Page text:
Fifteen years ago, on 29 March 2004, after more than 10 years of effort and negotiations, the Republic of Estonia became a member of the North Atlantic Treaty Organization. Bulgaria, Latvia, Lithuania, Romania, Slovakia and Slovenia joined the alliance at the same time while Poland, Hungary and the Czech Republic had become members back in 1999. Our accession to NATO coincided with the reassessment of the organisation’s activities after the 40-year ideological confrontation between the East and the West. The end of Cold War was declared in 1990, and the alliance reviewed its strategy and goals, focusing on cooperation with its former adversaries, thus paving the way for its greatest enlargement ever. NATO membership grew from 16 to 26 countries. Besides military defence, the task of ensuring safety on a wider scale became more pertinent, including dissemination of the principles of democracy, freedom and rule of law. NATO’s expansion continued with the admittance of Albania, Croatia and Montenegro. North Macedonia is now awaiting the end of the formal accession procedure to become the 30th member of the organisation while already participating in joint decision-making. NATO’s “Open-door” policy has reduced tension, terminated conflicts and increased security through the improved welfare of all allies, proving to be a great boost to the attainment of the alliance’s goals.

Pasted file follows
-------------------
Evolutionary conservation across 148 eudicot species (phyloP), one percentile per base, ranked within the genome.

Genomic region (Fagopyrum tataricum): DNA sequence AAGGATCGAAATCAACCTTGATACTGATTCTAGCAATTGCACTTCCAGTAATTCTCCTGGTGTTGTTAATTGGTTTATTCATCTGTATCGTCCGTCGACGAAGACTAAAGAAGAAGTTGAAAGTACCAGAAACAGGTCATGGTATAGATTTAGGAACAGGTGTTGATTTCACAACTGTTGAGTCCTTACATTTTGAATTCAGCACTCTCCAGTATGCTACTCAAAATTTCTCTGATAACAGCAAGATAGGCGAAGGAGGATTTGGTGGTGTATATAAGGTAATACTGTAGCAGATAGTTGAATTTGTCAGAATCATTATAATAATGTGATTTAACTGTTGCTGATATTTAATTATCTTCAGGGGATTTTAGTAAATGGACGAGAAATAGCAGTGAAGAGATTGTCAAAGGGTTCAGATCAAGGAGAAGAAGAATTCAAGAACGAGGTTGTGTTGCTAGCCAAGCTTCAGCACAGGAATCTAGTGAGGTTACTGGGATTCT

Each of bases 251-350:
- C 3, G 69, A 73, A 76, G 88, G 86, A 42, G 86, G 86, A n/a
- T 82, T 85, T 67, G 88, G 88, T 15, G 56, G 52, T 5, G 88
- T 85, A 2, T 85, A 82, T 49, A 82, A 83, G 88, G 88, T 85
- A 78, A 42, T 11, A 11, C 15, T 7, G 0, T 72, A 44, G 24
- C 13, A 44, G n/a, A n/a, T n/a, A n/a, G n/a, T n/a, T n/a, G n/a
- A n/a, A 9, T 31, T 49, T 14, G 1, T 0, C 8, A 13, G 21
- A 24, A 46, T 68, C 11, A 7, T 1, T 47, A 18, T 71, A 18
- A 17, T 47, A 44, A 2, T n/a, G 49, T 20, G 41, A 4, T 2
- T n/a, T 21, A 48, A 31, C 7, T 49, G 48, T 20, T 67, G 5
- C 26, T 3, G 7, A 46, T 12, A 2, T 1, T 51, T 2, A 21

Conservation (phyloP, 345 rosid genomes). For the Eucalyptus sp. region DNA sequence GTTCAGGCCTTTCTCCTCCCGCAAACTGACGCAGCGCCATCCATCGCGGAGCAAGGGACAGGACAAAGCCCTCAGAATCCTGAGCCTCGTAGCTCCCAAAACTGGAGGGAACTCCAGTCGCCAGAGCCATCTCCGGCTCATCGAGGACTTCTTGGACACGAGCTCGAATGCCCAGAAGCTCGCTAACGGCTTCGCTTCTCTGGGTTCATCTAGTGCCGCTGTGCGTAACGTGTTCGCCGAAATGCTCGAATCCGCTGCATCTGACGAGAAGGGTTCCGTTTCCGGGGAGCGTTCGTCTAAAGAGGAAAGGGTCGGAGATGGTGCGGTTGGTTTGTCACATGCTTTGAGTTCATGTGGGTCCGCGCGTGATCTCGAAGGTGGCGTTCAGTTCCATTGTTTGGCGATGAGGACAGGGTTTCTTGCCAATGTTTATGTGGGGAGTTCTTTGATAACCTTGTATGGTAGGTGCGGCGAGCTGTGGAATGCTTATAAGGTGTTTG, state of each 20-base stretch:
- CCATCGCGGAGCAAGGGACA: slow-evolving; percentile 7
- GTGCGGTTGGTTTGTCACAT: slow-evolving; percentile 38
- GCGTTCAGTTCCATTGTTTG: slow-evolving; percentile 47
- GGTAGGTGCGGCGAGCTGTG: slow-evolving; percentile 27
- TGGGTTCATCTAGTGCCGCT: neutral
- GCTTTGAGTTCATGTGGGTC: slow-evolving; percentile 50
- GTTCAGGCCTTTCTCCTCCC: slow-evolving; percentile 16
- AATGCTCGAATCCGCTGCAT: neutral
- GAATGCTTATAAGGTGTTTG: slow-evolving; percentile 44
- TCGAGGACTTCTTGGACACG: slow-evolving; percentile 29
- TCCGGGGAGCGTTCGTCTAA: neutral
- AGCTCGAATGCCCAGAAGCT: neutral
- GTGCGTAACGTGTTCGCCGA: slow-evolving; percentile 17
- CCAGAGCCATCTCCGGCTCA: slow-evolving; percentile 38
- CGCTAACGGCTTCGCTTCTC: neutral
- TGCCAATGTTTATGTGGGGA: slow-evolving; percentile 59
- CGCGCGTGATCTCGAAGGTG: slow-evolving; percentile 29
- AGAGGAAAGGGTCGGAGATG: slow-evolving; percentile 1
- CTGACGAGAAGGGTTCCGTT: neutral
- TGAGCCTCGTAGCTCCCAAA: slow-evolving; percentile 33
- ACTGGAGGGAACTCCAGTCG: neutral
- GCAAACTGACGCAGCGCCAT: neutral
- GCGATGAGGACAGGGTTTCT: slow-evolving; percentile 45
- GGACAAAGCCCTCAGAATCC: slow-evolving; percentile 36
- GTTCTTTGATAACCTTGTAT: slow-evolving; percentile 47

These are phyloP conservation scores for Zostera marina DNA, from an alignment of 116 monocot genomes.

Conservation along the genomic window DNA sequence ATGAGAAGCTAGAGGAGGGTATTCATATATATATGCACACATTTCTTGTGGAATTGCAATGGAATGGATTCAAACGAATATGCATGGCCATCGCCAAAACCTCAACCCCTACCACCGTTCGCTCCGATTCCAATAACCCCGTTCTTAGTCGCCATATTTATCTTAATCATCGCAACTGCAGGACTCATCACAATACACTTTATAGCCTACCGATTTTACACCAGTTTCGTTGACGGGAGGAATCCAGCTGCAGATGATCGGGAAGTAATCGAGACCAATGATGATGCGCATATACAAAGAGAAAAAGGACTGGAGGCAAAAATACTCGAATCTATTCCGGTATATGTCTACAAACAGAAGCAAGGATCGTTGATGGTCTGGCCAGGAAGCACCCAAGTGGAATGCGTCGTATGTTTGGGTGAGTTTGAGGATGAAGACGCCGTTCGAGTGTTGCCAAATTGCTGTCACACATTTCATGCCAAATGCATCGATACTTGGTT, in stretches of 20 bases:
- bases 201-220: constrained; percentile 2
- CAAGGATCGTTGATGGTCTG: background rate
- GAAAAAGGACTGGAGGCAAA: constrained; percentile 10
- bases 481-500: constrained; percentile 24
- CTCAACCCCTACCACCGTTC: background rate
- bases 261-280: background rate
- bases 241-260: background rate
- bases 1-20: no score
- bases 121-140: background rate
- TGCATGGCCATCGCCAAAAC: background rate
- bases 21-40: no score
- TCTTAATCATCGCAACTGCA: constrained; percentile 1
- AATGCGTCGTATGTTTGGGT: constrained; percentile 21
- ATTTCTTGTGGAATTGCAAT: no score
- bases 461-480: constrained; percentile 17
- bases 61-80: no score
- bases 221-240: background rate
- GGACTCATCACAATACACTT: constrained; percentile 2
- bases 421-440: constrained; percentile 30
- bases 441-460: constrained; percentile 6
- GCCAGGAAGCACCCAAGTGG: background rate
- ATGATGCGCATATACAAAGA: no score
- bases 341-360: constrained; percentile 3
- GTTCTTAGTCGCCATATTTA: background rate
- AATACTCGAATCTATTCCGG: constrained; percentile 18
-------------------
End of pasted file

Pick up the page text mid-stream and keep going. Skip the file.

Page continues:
NATO serves the interests of its members and adapts to changing security situation. In 2001, in the aftermath of the September 11 terrorist attacks in the USA, the allies, for the first and only time so far, used Article 5 of the North Atlantic Treaty, which stipulates the right for collective defence. They started the multinational operation in Afghanistan, joined by Estonia in 2003. Acknowledgement of the new threats of terrorism, energy-related issues and cybersecurity challenges resulted in NATO rethinking its activities once again. The new strategic concept adopted in 2010 set the balance between the three core tasks of NATO: collective defence, crisis management and cooperative security. Unfortunately, the “old” threats were not disappearing with the onset of newer ones. This became painfully clear when in 2014 Russia occupied the Ukrainian Crimean Peninsula and started a war in Eastern Ukraine that is still raging today. NATO reacted to the new development at the summit in Wales in September 2014 by suspending its working relationship with Russia and strengthening collective defence. Furthermore, all allies committed to increasing their defence expenditure to 2 per cent of their GDP within the next 10 years. This so-called burden sharing means that each ally should improve their defence capability for protection against attacks on them and other allies. This approach improves our overall security. The decisions made at the summit in Wales were confirmed in 2016 in Warsaw. Among the updated decisions were the increased Forward Presence (eFP) in NATO’s East, the launch of the operation Sea Guardian in the Mediterranean region, the support for the anti-ISIL coalition, the declaration of cyberspace as one of NATO’s domains and the foundations for closer cooperation between NATO and the European Union.